Saturday, October 20, 2018

John Kerry

John Kerry is a decorated Vietnam veteran, five-term United States senator, 2004 Democratic presidential nominee, and US Secretary of State for four years. His new memoir is Every Day Is Extra.

From the transcript of Kerry's interview with Fareed Zakaria:

FAREED ZAKARIA: Let's get right into it with the former Secretary of State, John Kerry. He is the author of a new memoir, "Everyday is Extra." I want you to start by explaining the title. It comes out of your service in Vietnam.

JOHN KERRY, FORMER SECRETARY OF STATE: It does. It's augmented by life itself but service in Vietnam assured a lesson with my crew and I and others I know who have been there that if you're lucky enough to survive and you come home and so many other good people didn't you feel a gift. You have a sort of sense of responsibility about how you should live your life because you are fortunate. And it's a gift to be able to have a life of purpose; to be able to get things done and to always recognize the degree to which you are bless because of that.

It's also a lesson that there are a lot of worse things in life than losing an election or losing a debate or whatever, but I think it puts a lot of things in perspective and importantly it encourages you to maximize the days you have. So I think those of us who live with that sense are lucky and it's a way of trying to encourage other people to realize you don't have to go to war to have that sense. Anybody who's had cancer or anybody who's had an accident or whatever, you learn how fragile things are and I think it's a great philosophy by which to live....[read on]
--Marshal Zeringue

Friday, October 19, 2018

Brian Murphy

Brian Murphy is the Russia and East Asia editor at The Washington Post. He is the author of four nonfiction books, including The Root of Wild Madder: Chasing the History, Mystery and Lore of the Persian Carpet and 81 Days Below Zero: The Incredible Survival Story of a World War II Pilot in Alaska’s Frozen Wilderness.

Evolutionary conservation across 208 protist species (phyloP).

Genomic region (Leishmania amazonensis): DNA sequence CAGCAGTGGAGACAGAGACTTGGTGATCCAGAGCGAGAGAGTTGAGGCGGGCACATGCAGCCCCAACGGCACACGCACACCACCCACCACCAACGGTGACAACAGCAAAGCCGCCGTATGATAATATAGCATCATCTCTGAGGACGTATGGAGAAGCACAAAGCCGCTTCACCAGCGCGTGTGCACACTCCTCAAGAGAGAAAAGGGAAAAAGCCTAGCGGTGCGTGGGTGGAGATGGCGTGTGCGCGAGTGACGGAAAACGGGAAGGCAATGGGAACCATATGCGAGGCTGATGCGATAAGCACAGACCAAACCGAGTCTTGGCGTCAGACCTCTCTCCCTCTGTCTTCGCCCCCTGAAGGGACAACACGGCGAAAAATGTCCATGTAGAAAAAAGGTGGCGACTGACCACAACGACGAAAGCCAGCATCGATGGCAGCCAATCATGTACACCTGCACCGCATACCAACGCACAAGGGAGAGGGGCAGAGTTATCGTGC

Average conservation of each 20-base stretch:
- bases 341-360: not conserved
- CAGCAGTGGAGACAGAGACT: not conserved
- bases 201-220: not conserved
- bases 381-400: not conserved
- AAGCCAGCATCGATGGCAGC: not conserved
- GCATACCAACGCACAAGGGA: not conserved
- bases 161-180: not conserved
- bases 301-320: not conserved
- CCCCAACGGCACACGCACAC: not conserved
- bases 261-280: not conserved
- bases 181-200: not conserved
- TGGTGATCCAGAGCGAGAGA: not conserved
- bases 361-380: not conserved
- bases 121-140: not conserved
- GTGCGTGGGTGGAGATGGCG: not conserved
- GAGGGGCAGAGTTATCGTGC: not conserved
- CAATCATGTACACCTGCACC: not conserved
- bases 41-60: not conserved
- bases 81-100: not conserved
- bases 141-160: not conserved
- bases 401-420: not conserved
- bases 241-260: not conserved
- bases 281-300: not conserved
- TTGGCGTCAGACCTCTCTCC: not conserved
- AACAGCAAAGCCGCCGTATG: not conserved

Murphy's new book is Adrift: A True Story of Tragedy on the Icy Atlantic and the One Man who Lived to Tell about It.

From his Q&A with Deborah Kalb:

Q: You write that you first learned something about this story in an exhibit about shipwrecks. How did that eventually lead to your writing Adrift?

A: The first thing, of course, was that the exhibit mentioned a single survivor. This meant there was likely some kind of diary or personal account stashed away in an archive or family records.

It became quickly apparent there was enough for a compelling story that had never been told in full. The survivor, Thomas W. Nye, was front-page news at the time when shipwrecks (without a survivor to tell the tale) were often relegated to short items in the press.

But the research soon led me to wider narratives and subplots. Early 1856 was a terrible period for North Atlantic ice. It was one of the worst in generations, according to some ship captains.

At least three other vessels went down around the same time as the John Rutledge, the ship in Adrift. More than 830 people lost their lives in the North Atlantic in the span of eight weeks. Amazingly, one of the owners of the John Rutledge was aboard one of the other ships that went down.

Irish emigrants accounted for most of those lost at sea during that horrible stretch. This created another element in the book. I wanted to...[read on]
Learn more about Adrift, and follow Brian Murphy on Facebook.

The Page 99 Test: Adrift.

--Marshal Zeringue

Thursday, October 18, 2018

Abigail DeWitt

Abigail DeWitt's new novel is News of Our Loved Ones.

From her Q&A with Yona Zeldis McDonough at the Lilith blog:

YZM: You write so beautifully and intimately about France—what is your connection to the country?

AD: Thank you! I’m a dual citizen of France and the U.S. My mother was a young, French, theoretical physicist when she came to the States in the late 1940s to study at the Princeton Institute for Advanced Study. She’d lost half her family in the D-day bombings and intended to go home after two years to re-join her three surviving siblings, but instead, she met my father and married him. Still, she was deeply committed to helping rebuild France after the war, so, to make up for marrying an American, she founded the École de Physique des Houches in the French Alps. She and my father taught at the University of North Carolina, but we spent every summer in France so she could run the institute and we could know our relatives.